Almost 100 jobs to go at Calsonic Llanelli
A MAJOR Llanelli employer is to shed almost a quarter of its employees following what it describes as a ‘significant drop-off in sales’.
Calsonic Kansei, based says that continuing political and economic uncertainty have contributed to its decision to lay off 95 workers at its Lleithri Road factory on the outskirts of the town.
Calsonic were offered £4.4m from the Welsh Government to create 88 jobs at the plant late last year.
Llanelli’s local AM, Lee Waters, the Welsh Government’s Deputy Minister for the Economy and Nia Griffith MP issued a joint statement about the jobs blow.
Lee Waters AM said “Nia Griffith and I will be doing what we can to work with the company, trade unions and other employers in the area to help the workers directly affected. And the Welsh Government will be extending the taskforce helping workers at Schaeffler to offer practical support.”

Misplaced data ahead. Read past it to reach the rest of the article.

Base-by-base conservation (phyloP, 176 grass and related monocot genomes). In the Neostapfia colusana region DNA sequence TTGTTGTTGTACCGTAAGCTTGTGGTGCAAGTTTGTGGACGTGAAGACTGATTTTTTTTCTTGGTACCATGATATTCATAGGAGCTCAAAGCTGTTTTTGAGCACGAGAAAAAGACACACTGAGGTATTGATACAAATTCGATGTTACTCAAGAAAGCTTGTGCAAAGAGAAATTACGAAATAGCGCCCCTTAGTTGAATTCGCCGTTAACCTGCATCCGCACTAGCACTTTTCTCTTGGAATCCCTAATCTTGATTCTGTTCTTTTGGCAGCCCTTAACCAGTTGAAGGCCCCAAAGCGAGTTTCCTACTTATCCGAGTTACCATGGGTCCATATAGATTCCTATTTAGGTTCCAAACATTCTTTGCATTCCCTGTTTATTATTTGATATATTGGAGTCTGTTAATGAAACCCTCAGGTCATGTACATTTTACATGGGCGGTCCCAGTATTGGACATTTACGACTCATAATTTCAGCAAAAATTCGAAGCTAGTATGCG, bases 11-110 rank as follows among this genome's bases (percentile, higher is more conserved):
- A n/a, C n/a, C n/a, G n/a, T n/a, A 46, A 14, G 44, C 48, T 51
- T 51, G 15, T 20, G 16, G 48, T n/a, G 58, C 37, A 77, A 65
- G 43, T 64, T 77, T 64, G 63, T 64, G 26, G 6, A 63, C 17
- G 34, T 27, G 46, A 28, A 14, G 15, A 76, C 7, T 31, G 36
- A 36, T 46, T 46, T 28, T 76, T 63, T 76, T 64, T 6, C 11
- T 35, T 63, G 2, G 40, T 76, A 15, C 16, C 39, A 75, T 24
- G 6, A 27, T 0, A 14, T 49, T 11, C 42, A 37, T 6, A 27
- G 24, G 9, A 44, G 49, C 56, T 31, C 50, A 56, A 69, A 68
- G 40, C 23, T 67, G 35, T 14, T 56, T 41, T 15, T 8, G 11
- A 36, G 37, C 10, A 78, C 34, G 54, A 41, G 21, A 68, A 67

“Calsonic were offered significant Welsh Government help to develop new products at the end of last year, and we will continue to do what we can to help create a sustainable future for the site, through what is clearly a troubling period.”
Nia Griffith MP said “The next month will be a difficult period for the workers and their families at Calsonic, both Lee and I are ready to do whatever we can to help anyone affected. Alongside working directly with the factory staff and the trade unions, I’ll be using my voice in Parliament to ask the UK Government to match Welsh Government’s ongoing commitment to the plant and the workforce.”
Calsonic’s vice-president of HR for Europe, Neil O’ Brien, said: “The automotive industry is at a transitional stage, as well as being at a key point in several major vehicle ‘life cycles’, with car manufacturers developing their technologies to satisfy the ever demanding environmental legislation and moving towards autonomous and electric vehicles.
“During this period of transition, the added pressures of market instability caused by the political and economic conditions have affected our customers’ volumes and, consequently, Calsonic Kansei’s sales have seen a significant drop.
“The company intends to do everything reasonably possible to reduce the impact of this proposal on its employees.”
In January Schaeffler announced plans to close its plant in Leave-voting Llanelli with a loss of 200 skilled jobs.
Schaeffler also cited uncertainty about the UK’s economic and political future as being partially responsible for its decision.